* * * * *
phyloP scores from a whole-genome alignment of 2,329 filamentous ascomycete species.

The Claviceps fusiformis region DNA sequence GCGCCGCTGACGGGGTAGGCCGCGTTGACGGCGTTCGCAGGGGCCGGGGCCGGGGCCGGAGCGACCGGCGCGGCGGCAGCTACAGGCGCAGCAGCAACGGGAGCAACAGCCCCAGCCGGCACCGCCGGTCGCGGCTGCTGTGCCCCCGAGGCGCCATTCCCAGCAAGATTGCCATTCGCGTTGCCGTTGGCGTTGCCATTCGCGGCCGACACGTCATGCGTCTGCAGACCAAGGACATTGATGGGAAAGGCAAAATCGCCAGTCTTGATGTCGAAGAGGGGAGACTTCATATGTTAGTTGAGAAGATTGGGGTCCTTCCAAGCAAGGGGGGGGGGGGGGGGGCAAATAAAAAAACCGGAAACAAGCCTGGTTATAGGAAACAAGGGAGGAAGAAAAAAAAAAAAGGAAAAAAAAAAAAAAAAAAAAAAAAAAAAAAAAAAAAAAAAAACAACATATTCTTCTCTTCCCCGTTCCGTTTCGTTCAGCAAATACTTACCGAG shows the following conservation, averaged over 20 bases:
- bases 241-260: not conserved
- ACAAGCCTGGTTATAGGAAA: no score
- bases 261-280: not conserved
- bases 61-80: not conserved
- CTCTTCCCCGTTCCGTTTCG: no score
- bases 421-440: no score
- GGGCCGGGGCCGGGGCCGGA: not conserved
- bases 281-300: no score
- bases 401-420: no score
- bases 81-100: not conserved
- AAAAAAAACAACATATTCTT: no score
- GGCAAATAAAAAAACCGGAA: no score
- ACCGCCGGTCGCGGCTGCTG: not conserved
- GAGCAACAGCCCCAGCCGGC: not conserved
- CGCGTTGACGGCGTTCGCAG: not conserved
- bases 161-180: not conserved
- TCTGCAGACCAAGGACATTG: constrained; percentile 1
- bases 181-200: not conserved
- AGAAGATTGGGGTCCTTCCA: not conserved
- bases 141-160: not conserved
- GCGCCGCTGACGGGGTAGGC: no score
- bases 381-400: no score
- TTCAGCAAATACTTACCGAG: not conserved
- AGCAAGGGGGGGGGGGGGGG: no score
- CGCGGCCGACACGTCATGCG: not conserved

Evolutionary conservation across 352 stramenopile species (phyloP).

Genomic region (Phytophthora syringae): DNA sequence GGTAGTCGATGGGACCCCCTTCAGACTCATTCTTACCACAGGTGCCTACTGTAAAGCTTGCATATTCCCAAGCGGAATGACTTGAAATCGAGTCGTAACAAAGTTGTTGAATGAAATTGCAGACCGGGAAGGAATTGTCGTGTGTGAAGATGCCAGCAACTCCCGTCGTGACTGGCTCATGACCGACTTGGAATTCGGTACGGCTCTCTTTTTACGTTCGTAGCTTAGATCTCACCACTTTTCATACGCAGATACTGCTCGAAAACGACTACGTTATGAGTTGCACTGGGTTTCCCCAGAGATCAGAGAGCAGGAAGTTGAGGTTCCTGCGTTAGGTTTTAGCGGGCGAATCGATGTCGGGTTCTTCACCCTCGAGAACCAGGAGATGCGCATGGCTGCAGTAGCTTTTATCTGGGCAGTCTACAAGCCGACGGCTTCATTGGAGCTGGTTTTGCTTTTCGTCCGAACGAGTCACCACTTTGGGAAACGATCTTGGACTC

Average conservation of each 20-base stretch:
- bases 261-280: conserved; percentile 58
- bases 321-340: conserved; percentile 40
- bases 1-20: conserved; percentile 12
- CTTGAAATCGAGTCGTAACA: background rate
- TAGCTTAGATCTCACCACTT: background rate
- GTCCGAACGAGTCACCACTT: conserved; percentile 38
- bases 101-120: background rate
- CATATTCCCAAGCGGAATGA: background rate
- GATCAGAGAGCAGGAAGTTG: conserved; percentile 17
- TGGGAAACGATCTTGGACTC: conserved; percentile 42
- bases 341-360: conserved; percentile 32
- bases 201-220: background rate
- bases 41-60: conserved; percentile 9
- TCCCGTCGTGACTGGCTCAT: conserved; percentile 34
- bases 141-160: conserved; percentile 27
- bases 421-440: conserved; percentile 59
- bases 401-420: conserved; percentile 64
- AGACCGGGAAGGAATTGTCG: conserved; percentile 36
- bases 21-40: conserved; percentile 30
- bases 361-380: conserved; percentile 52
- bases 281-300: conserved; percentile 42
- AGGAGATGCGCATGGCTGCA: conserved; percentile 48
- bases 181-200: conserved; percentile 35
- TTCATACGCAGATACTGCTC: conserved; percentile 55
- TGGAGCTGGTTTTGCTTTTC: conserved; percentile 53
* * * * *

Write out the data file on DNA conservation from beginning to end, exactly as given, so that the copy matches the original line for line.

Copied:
phyloP scores from a whole-genome alignment of 2,329 filamentous ascomycete species.

The Claviceps fusiformis region DNA sequence GCGCCGCTGACGGGGTAGGCCGCGTTGACGGCGTTCGCAGGGGCCGGGGCCGGGGCCGGAGCGACCGGCGCGGCGGCAGCTACAGGCGCAGCAGCAACGGGAGCAACAGCCCCAGCCGGCACCGCCGGTCGCGGCTGCTGTGCCCCCGAGGCGCCATTCCCAGCAAGATTGCCATTCGCGTTGCCGTTGGCGTTGCCATTCGCGGCCGACACGTCATGCGTCTGCAGACCAAGGACATTGATGGGAAAGGCAAAATCGCCAGTCTTGATGTCGAAGAGGGGAGACTTCATATGTTAGTTGAGAAGATTGGGGTCCTTCCAAGCAAGGGGGGGGGGGGGGGGGCAAATAAAAAAACCGGAAACAAGCCTGGTTATAGGAAACAAGGGAGGAAGAAAAAAAAAAAAGGAAAAAAAAAAAAAAAAAAAAAAAAAAAAAAAAAAAAAAAAAACAACATATTCTTCTCTTCCCCGTTCCGTTTCGTTCAGCAAATACTTACCGAG shows the following conservation, averaged over 20 bases:
- bases 241-260: not conserved
- ACAAGCCTGGTTATAGGAAA: no score
- bases 261-280: not conserved
- bases 61-80: not conserved
- CTCTTCCCCGTTCCGTTTCG: no score
- bases 421-440: no score
- GGGCCGGGGCCGGGGCCGGA: not conserved
- bases 281-300: no score
- bases 401-420: no score
- bases 81-100: not conserved
- AAAAAAAACAACATATTCTT: no score
- GGCAAATAAAAAAACCGGAA: no score
- ACCGCCGGTCGCGGCTGCTG: not conserved
- GAGCAACAGCCCCAGCCGGC: not conserved
- CGCGTTGACGGCGTTCGCAG: not conserved
- bases 161-180: not conserved
- TCTGCAGACCAAGGACATTG: constrained; percentile 1
- bases 181-200: not conserved
- AGAAGATTGGGGTCCTTCCA: not conserved
- bases 141-160: not conserved
- GCGCCGCTGACGGGGTAGGC: no score
- bases 381-400: no score
- TTCAGCAAATACTTACCGAG: not conserved
- AGCAAGGGGGGGGGGGGGGG: no score
- CGCGGCCGACACGTCATGCG: not conserved

Evolutionary conservation across 352 stramenopile species (phyloP).

Genomic region (Phytophthora syringae): DNA sequence GGTAGTCGATGGGACCCCCTTCAGACTCATTCTTACCACAGGTGCCTACTGTAAAGCTTGCATATTCCCAAGCGGAATGACTTGAAATCGAGTCGTAACAAAGTTGTTGAATGAAATTGCAGACCGGGAAGGAATTGTCGTGTGTGAAGATGCCAGCAACTCCCGTCGTGACTGGCTCATGACCGACTTGGAATTCGGTACGGCTCTCTTTTTACGTTCGTAGCTTAGATCTCACCACTTTTCATACGCAGATACTGCTCGAAAACGACTACGTTATGAGTTGCACTGGGTTTCCCCAGAGATCAGAGAGCAGGAAGTTGAGGTTCCTGCGTTAGGTTTTAGCGGGCGAATCGATGTCGGGTTCTTCACCCTCGAGAACCAGGAGATGCGCATGGCTGCAGTAGCTTTTATCTGGGCAGTCTACAAGCCGACGGCTTCATTGGAGCTGGTTTTGCTTTTCGTCCGAACGAGTCACCACTTTGGGAAACGATCTTGGACTC

Average conservation of each 20-base stretch:
- bases 261-280: conserved; percentile 58
- bases 321-340: conserved; percentile 40
- bases 1-20: conserved; percentile 12
- CTTGAAATCGAGTCGTAACA: background rate
- TAGCTTAGATCTCACCACTT: background rate
- GTCCGAACGAGTCACCACTT: conserved; percentile 38
- bases 101-120: background rate
- CATATTCCCAAGCGGAATGA: background rate
- GATCAGAGAGCAGGAAGTTG: conserved; percentile 17
- TGGGAAACGATCTTGGACTC: conserved; percentile 42
- bases 341-360: conserved; percentile 32
- bases 201-220: background rate
- bases 41-60: conserved; percentile 9
- TCCCGTCGTGACTGGCTCAT: conserved; percentile 34
- bases 141-160: conserved; percentile 27
- bases 421-440: conserved; percentile 59
- bases 401-420: conserved; percentile 64
- AGACCGGGAAGGAATTGTCG: conserved; percentile 36
- bases 21-40: conserved; percentile 30
- bases 361-380: conserved; percentile 52
- bases 281-300: conserved; percentile 42
- AGGAGATGCGCATGGCTGCA: conserved; percentile 48
- bases 181-200: conserved; percentile 35
- TTCATACGCAGATACTGCTC: conserved; percentile 55
- TGGAGCTGGTTTTGCTTTTC: conserved; percentile 53